I am writing to demand that the Jackson Parish and LaSalle Correctional Centers immediately provide sufficient water and food to all detainees housed at these facilities. I am also writing to demand that detainees be allowed access to air-conditioning, and allotted time outside (at least ~1-2 hours) each day, to get fresh air. A disaster relief organization that has been responding to hurricanes since Katrina, Mutual Aid Disaster Relief, has offered to provide supplies to detainees in Jackson Parish but the facility has refused to accept these donations. I urge you to accept and distribute those supply donations from Mutual Aid Disaster Relief and other concerned loved ones immediately. I also urge you to provide translations/interpreters for non-English speaking detainees and end discriminatory practices towards them immediately.
Direct reports are coming in from people inside saying that detainees have been without food for over two days. Democracy Now! reported ‘unliveable conditions’ on August 31st, 2020, including the facilities being flooded with urine and feces, and some detainees being locked outside overnight during extreme weather. This is a huge public health crisis and we are appalled at the level of cruel and unusual punishment exhibited by ICE in the wake of Hurricane Laura. Even prior to this disaster, despite extreme heat, detainees have been without air conditioning, locked in their rooms without air circulation or windows – some suffering from COVID-19 and asthma. If the power outage issue has been fixed as noted in the Jackson Parish Sheriff’s Department’s social media posts, there is no reason to withhold air conditioning from detainees in the extreme heat of late summer.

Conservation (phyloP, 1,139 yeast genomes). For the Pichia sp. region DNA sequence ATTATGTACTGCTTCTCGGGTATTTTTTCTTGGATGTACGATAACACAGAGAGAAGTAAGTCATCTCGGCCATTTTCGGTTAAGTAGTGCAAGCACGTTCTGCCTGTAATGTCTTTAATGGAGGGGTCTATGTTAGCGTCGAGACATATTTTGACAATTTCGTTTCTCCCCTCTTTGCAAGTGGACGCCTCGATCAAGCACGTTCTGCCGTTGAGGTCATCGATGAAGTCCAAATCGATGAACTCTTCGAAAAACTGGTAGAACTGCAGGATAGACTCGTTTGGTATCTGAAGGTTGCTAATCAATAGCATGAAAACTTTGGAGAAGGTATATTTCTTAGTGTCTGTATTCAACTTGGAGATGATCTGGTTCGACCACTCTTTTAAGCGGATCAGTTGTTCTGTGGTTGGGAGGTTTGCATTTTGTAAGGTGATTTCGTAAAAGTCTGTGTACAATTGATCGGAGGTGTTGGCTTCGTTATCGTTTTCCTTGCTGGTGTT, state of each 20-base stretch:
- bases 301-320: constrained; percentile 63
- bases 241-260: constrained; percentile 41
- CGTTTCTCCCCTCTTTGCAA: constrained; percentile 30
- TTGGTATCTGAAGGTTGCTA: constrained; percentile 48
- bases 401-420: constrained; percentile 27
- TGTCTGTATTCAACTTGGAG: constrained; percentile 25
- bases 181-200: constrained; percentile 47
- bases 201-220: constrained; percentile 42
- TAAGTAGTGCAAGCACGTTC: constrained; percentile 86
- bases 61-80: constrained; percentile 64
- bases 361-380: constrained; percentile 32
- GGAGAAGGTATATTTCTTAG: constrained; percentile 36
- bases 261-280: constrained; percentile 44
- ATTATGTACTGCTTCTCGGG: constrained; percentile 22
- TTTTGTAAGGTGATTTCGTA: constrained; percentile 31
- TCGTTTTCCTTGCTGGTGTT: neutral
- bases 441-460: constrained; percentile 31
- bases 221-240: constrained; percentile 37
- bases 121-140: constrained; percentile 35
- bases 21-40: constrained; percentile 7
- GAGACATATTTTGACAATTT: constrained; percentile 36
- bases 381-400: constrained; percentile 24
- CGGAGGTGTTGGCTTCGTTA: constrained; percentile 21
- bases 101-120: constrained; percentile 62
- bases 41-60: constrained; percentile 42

Jackson Parish Sheriff’s Department admitted that detainees staged protests against the appalling conditions within the facility. While the Sheriff’s Department stated that protests have been ‘squashed and activity is back to normal,’ we know this normal is simply a return to neglect and abuse. We know the neglect and abuse that detainees face will continue to come down even harder on non-English speaking detainees and we are watching, and listening.
If the Jackson Parish Correctional Center had been evacuated in the days leading up to the hurricane, following proper disaster-prep protocol, this could have been avoided. Before the next hurricane season, it is imperative that Jackson Parish Correctional Center implement a permanent evacuation procedure that protects detainees in this facility from all future hurricanes, and the severe cases of abuse and neglect that follow.